Creating a dynamic ORDERBY in T-SQL

I'm in the midst of converting a Crystal Report into an Excel file output... While there is an increased benefit of more control over the output, however, I lose many features that Crystal has to offer. After weighting options, let's just say its much easier to create an Excel file for this particular report.

Anyway, in Crystal Reports, I had the luxury of dynamically sorting by various datatypes. Based on the sort type the user selected, it could be a combination of DateTimeStamp, ID, and UserName... in this case, we're talking about three different datatypes: datetime, int, and varchar respectfully. We may create a ORDER BY clause with DateTimeStamp ASC, ID DESC, UserName ASC or in whatever combination you want.

This is the minimum requirement of the sort options from the client application (all in ascending):

  • DateTimeStamp, UserName
  • UserName, ID, DateTimeStamp
  • ID, DateTimeStamp

"No problem," I said, "Piece of cake." I can pass the @OrderBy parameter to a SQL stored procedure from the client and then we'll have the sorted data back to the client app as an Excel spreadsheet.

DECLARE @OrderBy int
SET @OrderBy = 1
DateTimeStamp, ID, UserName
CASE @OrderBy
WHEN 0 THEN DateTimeStamp ASC, UserName ASC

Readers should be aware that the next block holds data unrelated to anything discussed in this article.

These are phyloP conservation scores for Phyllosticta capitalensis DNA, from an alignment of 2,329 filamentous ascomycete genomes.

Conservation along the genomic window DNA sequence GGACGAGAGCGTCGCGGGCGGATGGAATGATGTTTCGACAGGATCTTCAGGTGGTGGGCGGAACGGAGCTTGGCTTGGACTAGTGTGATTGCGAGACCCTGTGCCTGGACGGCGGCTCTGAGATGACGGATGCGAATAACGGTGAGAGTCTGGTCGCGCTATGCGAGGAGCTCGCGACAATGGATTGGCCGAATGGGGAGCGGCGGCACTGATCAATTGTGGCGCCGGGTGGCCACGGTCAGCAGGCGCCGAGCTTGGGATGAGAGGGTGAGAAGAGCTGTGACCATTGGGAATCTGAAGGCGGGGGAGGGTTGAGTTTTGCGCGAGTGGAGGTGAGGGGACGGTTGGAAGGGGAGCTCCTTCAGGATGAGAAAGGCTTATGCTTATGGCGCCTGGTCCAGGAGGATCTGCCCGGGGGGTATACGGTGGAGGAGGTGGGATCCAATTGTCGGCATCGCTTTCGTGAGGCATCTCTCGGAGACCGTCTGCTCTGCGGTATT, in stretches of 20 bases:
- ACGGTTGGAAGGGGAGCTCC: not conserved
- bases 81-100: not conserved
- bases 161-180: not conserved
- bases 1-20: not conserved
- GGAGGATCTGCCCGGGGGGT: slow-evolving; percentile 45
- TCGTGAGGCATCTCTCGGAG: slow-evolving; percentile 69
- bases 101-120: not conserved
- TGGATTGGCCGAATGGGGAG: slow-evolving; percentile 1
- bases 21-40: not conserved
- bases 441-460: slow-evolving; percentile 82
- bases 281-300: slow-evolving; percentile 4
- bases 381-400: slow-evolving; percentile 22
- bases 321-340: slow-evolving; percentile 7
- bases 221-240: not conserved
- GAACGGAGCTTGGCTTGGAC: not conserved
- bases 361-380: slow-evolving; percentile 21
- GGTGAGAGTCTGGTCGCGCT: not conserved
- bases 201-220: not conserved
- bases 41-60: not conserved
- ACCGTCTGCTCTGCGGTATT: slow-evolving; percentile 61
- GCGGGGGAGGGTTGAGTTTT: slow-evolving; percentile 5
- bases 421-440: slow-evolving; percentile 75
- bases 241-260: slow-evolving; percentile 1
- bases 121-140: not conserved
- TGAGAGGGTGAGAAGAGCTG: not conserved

WHEN 1 THEN UserName ASC, ID ASC, UserName ASC
But the sort isn't perfect, something's always off, you know how "2" is always after "10" in Windows/SQL Server... something like that. Converts characters the same datatype as the first column, even tried convert(varchar(20), datetimestamp, 110), etc. It became clear that we cannot dynamically order columns with various datatypes like this! Yeap, it's always the little things. sigh

Looked it up online thinking there's a quick solution, and saw some people had suggestions here and there. So tried various queries like the ones in and none of them worked for me. T-SQL whines about having bad datatypes... Either of those solutions don't work (for me anyway) or they're wrong and not amply tested.

So here's how I was able to do it the neat and harmonious (read zen) way:

datetimestamp, id, username
order by
case @OrderBy
when 0 then datetimestamp ASC
when 1 then username ASC
when 2 then id
case @OrderBy
when 0 then username
when 1 then id
when 2 then datetimestamp ASC
case @OrderBy
when 1 then datetimestamp ASC
Hope it is as enlightening for you as it was for me.